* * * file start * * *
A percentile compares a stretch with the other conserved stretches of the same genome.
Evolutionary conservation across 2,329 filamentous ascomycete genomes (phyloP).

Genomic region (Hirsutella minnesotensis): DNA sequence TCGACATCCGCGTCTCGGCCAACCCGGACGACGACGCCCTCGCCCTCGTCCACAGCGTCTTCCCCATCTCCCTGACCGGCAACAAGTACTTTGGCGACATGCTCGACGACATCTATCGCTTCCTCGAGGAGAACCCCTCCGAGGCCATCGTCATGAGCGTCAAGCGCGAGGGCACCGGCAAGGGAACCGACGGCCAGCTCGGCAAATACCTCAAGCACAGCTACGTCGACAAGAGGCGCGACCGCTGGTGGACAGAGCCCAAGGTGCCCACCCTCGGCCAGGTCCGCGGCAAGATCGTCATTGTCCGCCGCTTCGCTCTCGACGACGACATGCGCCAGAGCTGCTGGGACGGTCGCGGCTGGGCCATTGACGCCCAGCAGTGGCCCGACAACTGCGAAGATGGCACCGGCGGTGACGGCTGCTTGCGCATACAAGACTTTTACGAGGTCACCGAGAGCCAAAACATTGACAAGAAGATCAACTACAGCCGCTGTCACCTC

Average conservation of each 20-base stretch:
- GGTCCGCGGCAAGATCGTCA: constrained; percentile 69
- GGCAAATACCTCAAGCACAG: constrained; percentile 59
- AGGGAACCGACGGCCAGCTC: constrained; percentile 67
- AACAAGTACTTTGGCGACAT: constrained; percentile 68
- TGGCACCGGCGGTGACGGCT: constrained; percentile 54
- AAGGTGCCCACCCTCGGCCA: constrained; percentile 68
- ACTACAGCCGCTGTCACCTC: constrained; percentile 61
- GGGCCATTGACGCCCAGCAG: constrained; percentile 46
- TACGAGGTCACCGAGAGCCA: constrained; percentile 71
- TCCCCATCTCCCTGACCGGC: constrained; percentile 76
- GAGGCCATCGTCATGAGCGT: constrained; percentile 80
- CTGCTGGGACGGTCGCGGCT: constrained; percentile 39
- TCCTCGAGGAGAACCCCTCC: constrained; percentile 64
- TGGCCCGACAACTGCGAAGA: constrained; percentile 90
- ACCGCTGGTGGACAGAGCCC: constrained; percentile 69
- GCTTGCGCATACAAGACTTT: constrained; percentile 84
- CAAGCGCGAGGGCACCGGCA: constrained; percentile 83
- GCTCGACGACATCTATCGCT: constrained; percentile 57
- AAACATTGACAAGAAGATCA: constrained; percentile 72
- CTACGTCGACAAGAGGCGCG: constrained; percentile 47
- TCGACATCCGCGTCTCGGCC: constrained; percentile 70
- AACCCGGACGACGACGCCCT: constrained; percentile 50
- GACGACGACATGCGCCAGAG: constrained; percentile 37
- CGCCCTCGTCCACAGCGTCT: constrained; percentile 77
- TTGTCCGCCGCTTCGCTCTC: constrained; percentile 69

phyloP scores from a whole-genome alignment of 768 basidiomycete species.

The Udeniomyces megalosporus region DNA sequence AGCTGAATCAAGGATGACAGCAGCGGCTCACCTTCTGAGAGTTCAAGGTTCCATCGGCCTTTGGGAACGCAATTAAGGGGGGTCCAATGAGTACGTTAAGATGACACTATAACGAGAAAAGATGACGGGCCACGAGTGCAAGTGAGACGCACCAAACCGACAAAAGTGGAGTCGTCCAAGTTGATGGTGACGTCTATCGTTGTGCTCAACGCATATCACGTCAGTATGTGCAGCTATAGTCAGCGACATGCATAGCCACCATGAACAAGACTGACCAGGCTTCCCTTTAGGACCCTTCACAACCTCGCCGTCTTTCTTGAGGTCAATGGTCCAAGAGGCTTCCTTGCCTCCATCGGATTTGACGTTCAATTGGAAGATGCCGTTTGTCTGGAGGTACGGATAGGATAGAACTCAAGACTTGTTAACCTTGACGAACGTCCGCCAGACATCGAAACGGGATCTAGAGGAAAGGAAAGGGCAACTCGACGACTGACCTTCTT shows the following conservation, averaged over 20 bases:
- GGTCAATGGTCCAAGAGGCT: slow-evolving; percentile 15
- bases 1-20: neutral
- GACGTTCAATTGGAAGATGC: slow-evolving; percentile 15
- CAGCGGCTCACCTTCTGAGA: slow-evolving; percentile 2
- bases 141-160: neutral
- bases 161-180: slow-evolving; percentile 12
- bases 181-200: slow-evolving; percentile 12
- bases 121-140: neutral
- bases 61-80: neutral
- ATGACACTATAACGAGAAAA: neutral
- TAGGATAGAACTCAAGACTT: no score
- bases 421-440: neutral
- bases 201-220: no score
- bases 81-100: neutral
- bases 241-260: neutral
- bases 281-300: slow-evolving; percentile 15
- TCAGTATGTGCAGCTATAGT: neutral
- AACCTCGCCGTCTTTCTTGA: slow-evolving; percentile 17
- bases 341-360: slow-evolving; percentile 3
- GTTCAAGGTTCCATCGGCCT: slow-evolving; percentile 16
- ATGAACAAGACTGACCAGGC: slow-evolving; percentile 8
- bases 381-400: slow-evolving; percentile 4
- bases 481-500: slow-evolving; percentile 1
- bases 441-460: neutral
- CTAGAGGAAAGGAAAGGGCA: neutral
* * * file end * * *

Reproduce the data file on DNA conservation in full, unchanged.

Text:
A percentile compares a stretch with the other conserved stretches of the same genome.
Evolutionary conservation across 2,329 filamentous ascomycete genomes (phyloP).

Genomic region (Hirsutella minnesotensis): DNA sequence TCGACATCCGCGTCTCGGCCAACCCGGACGACGACGCCCTCGCCCTCGTCCACAGCGTCTTCCCCATCTCCCTGACCGGCAACAAGTACTTTGGCGACATGCTCGACGACATCTATCGCTTCCTCGAGGAGAACCCCTCCGAGGCCATCGTCATGAGCGTCAAGCGCGAGGGCACCGGCAAGGGAACCGACGGCCAGCTCGGCAAATACCTCAAGCACAGCTACGTCGACAAGAGGCGCGACCGCTGGTGGACAGAGCCCAAGGTGCCCACCCTCGGCCAGGTCCGCGGCAAGATCGTCATTGTCCGCCGCTTCGCTCTCGACGACGACATGCGCCAGAGCTGCTGGGACGGTCGCGGCTGGGCCATTGACGCCCAGCAGTGGCCCGACAACTGCGAAGATGGCACCGGCGGTGACGGCTGCTTGCGCATACAAGACTTTTACGAGGTCACCGAGAGCCAAAACATTGACAAGAAGATCAACTACAGCCGCTGTCACCTC

Average conservation of each 20-base stretch:
- GGTCCGCGGCAAGATCGTCA: constrained; percentile 69
- GGCAAATACCTCAAGCACAG: constrained; percentile 59
- AGGGAACCGACGGCCAGCTC: constrained; percentile 67
- AACAAGTACTTTGGCGACAT: constrained; percentile 68
- TGGCACCGGCGGTGACGGCT: constrained; percentile 54
- AAGGTGCCCACCCTCGGCCA: constrained; percentile 68
- ACTACAGCCGCTGTCACCTC: constrained; percentile 61
- GGGCCATTGACGCCCAGCAG: constrained; percentile 46
- TACGAGGTCACCGAGAGCCA: constrained; percentile 71
- TCCCCATCTCCCTGACCGGC: constrained; percentile 76
- GAGGCCATCGTCATGAGCGT: constrained; percentile 80
- CTGCTGGGACGGTCGCGGCT: constrained; percentile 39
- TCCTCGAGGAGAACCCCTCC: constrained; percentile 64
- TGGCCCGACAACTGCGAAGA: constrained; percentile 90
- ACCGCTGGTGGACAGAGCCC: constrained; percentile 69
- GCTTGCGCATACAAGACTTT: constrained; percentile 84
- CAAGCGCGAGGGCACCGGCA: constrained; percentile 83
- GCTCGACGACATCTATCGCT: constrained; percentile 57
- AAACATTGACAAGAAGATCA: constrained; percentile 72
- CTACGTCGACAAGAGGCGCG: constrained; percentile 47
- TCGACATCCGCGTCTCGGCC: constrained; percentile 70
- AACCCGGACGACGACGCCCT: constrained; percentile 50
- GACGACGACATGCGCCAGAG: constrained; percentile 37
- CGCCCTCGTCCACAGCGTCT: constrained; percentile 77
- TTGTCCGCCGCTTCGCTCTC: constrained; percentile 69

phyloP scores from a whole-genome alignment of 768 basidiomycete species.

The Udeniomyces megalosporus region DNA sequence AGCTGAATCAAGGATGACAGCAGCGGCTCACCTTCTGAGAGTTCAAGGTTCCATCGGCCTTTGGGAACGCAATTAAGGGGGGTCCAATGAGTACGTTAAGATGACACTATAACGAGAAAAGATGACGGGCCACGAGTGCAAGTGAGACGCACCAAACCGACAAAAGTGGAGTCGTCCAAGTTGATGGTGACGTCTATCGTTGTGCTCAACGCATATCACGTCAGTATGTGCAGCTATAGTCAGCGACATGCATAGCCACCATGAACAAGACTGACCAGGCTTCCCTTTAGGACCCTTCACAACCTCGCCGTCTTTCTTGAGGTCAATGGTCCAAGAGGCTTCCTTGCCTCCATCGGATTTGACGTTCAATTGGAAGATGCCGTTTGTCTGGAGGTACGGATAGGATAGAACTCAAGACTTGTTAACCTTGACGAACGTCCGCCAGACATCGAAACGGGATCTAGAGGAAAGGAAAGGGCAACTCGACGACTGACCTTCTT shows the following conservation, averaged over 20 bases:
- GGTCAATGGTCCAAGAGGCT: slow-evolving; percentile 15
- bases 1-20: neutral
- GACGTTCAATTGGAAGATGC: slow-evolving; percentile 15
- CAGCGGCTCACCTTCTGAGA: slow-evolving; percentile 2
- bases 141-160: neutral
- bases 161-180: slow-evolving; percentile 12
- bases 181-200: slow-evolving; percentile 12
- bases 121-140: neutral
- bases 61-80: neutral
- ATGACACTATAACGAGAAAA: neutral
- TAGGATAGAACTCAAGACTT: no score
- bases 421-440: neutral
- bases 201-220: no score
- bases 81-100: neutral
- bases 241-260: neutral
- bases 281-300: slow-evolving; percentile 15
- TCAGTATGTGCAGCTATAGT: neutral
- AACCTCGCCGTCTTTCTTGA: slow-evolving; percentile 17
- bases 341-360: slow-evolving; percentile 3
- GTTCAAGGTTCCATCGGCCT: slow-evolving; percentile 16
- ATGAACAAGACTGACCAGGC: slow-evolving; percentile 8
- bases 381-400: slow-evolving; percentile 4
- bases 481-500: slow-evolving; percentile 1
- bases 441-460: neutral
- CTAGAGGAAAGGAAAGGGCA: neutral